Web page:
“Why would you borrow money for something you could buy outright?”
I heard this question a lot when I was a young ensign in the Navy. I had set up a credit building loan with the credit union. The very nice loan officer had taken the time to explain that if I built my credit now – when I didn’t need it – I would be able to get financing and the best possible loan rate when I was ready to buy a house or make any type of major purchase.
The advice I got that day has paid off in spades. Thirty years later, after having bought two houses, refinanced multiple times, and made too many major purchases to count, the money I’ve saved in interest dwarfs the small amount of interest I paid to establish my credit. Nowadays, you can build your credit without spending a dime in interest by setting up a secured credit card. But secured credit cards are not all the same.
“Many third party institutions offer secured cards with fees or other pitfalls,” says Scott Post, SVP of Strategy and Delivery at Hanscom FCU. “A good financial institution will make it as easy as possible to get you on the road to good financial health.”
What is a Secured Credit Card?
When you borrow money, the lender reports how you manage your payments to one or more of the three major U.S. consumer credit reporting agencies: Experian, Equifax, and TransUnion. These companies keep track of all the information on your credit report. Future lenders can then look at your report to help make a decision on whether to lend to you.
The term “secured” simply means that you have collateral behind a loan. If you borrow money for a mortgage or home equity, your house is the collateral. If you borrow money for a car, the car is the collateral. If you fail to make your payments, the lender can take possession of the collateral to satisfy the debt.
With a secured credit card, the amount of your credit line is secured against funds in your share savings account. For example, if you secure $500 in your savings account, you can then borrow up to $500 on your credit card. Note: Never charge more than 33% of your credit line. So if you want to actually borrow $500, secure $1,500 in savings. The purchases made with the card and paid on time are reported to the credit bureaus that in turn begin building your credit history.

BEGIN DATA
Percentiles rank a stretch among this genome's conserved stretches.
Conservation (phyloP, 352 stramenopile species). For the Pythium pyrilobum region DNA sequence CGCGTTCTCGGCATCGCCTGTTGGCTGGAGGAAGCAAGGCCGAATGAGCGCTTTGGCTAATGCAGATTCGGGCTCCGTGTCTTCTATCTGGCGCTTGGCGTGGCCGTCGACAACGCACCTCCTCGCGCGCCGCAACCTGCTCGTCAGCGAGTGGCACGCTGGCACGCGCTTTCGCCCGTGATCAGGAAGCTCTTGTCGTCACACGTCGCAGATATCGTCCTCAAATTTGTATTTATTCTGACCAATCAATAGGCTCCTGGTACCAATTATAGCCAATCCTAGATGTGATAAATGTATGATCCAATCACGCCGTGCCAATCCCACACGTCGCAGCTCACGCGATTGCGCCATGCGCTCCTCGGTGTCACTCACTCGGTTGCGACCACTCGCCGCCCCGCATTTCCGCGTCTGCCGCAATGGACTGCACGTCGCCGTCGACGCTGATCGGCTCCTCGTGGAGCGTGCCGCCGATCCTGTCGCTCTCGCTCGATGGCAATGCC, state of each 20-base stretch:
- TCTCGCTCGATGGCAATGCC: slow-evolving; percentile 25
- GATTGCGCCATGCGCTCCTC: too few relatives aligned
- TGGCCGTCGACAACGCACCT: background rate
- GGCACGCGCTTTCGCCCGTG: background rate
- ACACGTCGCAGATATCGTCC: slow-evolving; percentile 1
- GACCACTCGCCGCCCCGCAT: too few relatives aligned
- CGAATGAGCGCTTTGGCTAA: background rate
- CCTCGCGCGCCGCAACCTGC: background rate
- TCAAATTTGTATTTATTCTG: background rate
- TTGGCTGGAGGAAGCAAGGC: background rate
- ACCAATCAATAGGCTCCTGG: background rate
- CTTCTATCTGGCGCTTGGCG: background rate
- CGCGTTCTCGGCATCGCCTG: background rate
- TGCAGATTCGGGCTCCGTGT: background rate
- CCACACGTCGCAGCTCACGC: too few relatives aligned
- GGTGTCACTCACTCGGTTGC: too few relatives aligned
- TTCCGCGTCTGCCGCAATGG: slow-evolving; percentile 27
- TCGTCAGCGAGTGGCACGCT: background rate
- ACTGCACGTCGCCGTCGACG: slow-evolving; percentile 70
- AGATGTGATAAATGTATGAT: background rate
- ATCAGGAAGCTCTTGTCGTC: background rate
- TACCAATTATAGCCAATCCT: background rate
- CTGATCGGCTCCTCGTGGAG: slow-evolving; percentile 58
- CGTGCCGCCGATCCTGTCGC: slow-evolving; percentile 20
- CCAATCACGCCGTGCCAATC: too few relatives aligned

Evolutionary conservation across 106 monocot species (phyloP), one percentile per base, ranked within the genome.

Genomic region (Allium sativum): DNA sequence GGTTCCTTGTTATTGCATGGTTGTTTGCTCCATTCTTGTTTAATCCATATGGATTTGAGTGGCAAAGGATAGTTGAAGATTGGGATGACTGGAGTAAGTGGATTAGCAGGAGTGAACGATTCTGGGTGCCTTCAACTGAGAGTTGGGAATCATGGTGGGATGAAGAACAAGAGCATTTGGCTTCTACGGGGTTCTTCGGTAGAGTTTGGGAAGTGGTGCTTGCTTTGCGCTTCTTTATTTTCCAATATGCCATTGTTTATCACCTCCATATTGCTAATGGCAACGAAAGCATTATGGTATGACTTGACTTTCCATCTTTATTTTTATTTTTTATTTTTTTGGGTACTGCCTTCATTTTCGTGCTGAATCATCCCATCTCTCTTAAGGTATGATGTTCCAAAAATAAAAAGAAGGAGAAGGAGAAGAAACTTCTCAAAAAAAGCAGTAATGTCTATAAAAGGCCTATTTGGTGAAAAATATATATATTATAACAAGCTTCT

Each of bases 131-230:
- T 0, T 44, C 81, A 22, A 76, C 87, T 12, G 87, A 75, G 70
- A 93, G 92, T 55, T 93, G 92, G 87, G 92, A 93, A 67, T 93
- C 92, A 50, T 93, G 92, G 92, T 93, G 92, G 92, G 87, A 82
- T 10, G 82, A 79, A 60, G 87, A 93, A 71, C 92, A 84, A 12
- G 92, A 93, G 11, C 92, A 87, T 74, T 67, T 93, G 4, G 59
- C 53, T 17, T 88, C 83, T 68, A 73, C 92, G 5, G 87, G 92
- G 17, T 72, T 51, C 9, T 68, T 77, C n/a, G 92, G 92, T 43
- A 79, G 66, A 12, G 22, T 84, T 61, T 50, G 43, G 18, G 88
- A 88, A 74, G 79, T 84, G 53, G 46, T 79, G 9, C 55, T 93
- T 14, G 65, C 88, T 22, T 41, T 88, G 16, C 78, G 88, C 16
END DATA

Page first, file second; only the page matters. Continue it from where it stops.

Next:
Once you’ve consistently shown that you make your payments on time, the lending institution will unsecure the card and you’ll be free to access the savings account. Typically, this takes six months to a year and is subject to normal underwriting factors.
What is the difference between a secured credit card and a prepaid debit card?
Although the two cards may seem similar and both have a Visa or MasterCard logo, they are really quite different. A prepaid debit card is “loaded” with your money. It is a means of spending your money with a debit card. You are not borrowing money and thus not building your credit.
With a secured credit card, you are borrowing the money. If you pay the balance in full each month, there are no interest charges. If you carry a balance, you will accrue interest. Ideally, you pay the balance in full each month and build your credit while not paying interest. All the while, you are establishing a history of borrowing and making payments on time.
Best practices for building credit
- As you start out on the road to building credit, use your credit card sparingly, make only a few small purchases each month and make sure to pay them in full. Never charge more than 33% of your credit limit.
- Learn how to read your credit report and know your credit score. If you have no credit history, you will have an empty credit report. As you use your new card and then go on to borrow for a car or house, your credit report will grow. Think how much easier it is to learn to read your credit report while it is relatively simple versus trying to figure it out on the fly if you you’ve gotten into credit trouble.
- Regularly keep an eye on your credit report and deal with any issues immediately. Our members can get their credit reports and score free once a year. Also, you can get a credit report from each of the three major credit bureaus at annualcreditreport.com.
“Don’t just get a credit card and hope for the best,” says Post. “Have a plan for your card and how you will build your credit. Set up alerts or auto payments on the card to make sure you pay on time. And regularly monitor your credit report to make it is correct and that everything is correct.”
Bottom line – establish your credit early in life, manage it wisely and it will serve you well.